I understand the technicalities of what Marin is saying, but markets are rarely really about logic. They're very emotional. Momentum shouldn't play a role, but it does. To be clear, I'm not saying the bottom is in for sure, but my gut sense is that July might have been it. There are bargains out there now and I would not want to miss them. So at the end of the day, I'm agreeing with Marin: pick right, sit tight. Absolutely. But there's money out there that wants to be deployed. Some strong reactions we're seeing to good news from some companies show that there's money on the sidelines that's ready to come back into this sector.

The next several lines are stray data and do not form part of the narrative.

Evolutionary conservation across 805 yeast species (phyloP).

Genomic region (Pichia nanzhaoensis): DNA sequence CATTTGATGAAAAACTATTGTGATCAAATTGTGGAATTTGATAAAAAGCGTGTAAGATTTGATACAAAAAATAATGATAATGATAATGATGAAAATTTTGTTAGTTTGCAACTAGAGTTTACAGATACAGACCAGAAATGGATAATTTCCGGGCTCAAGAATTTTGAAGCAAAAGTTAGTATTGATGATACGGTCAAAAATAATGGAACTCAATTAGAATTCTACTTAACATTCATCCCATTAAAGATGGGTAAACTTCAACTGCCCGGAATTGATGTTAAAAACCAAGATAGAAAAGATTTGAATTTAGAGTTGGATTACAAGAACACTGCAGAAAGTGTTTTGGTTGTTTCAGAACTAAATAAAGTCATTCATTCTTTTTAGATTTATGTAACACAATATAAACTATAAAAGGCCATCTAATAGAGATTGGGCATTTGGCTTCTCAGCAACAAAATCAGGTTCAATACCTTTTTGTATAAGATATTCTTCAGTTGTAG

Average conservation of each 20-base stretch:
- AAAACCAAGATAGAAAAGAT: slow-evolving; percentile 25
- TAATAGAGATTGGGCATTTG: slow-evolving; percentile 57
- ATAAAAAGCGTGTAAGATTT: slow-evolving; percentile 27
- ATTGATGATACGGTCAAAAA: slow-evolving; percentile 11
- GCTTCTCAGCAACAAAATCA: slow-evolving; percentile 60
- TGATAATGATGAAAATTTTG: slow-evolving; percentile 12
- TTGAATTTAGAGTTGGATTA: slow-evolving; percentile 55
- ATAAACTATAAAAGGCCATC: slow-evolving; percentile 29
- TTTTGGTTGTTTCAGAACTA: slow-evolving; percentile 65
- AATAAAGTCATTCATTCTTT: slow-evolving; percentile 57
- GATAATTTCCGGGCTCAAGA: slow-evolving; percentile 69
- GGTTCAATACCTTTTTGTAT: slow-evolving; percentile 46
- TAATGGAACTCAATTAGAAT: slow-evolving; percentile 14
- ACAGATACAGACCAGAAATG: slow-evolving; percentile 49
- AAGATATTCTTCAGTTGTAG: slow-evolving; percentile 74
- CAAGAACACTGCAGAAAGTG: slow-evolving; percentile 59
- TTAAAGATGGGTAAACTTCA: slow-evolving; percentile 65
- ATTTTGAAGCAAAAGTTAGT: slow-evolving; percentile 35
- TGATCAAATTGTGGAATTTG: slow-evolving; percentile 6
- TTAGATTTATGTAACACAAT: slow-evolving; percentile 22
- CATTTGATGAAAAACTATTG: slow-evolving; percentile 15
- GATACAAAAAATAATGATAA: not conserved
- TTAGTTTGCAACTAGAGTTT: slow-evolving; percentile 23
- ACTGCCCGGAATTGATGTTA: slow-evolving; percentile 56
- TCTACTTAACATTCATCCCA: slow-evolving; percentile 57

TGR: But are they pricing in the higher resource prices?

LJ: I'm not sure they are, because the companies also have higher operating expenses. In addition, the capital to build big, new projects is really difficult to come by these days. So there's good reason for anybody who's paying attention to look at and balance the good and the bad.

RR: We represent the money on the sidelines. Sprott is sitting on about $700 million (M) in cash in permanent vehicles, looking to enter the market. In terms of the question of higher commodity prices, we need to remember the functional disconnect between the commodity prices and most juniors. Most juniors don't have gold; they're looking for it. If the price of something you don't have goes up, it shouldn't make any difference in your share price, although as Louis says, from a psychological point of view, it may affect perceptions.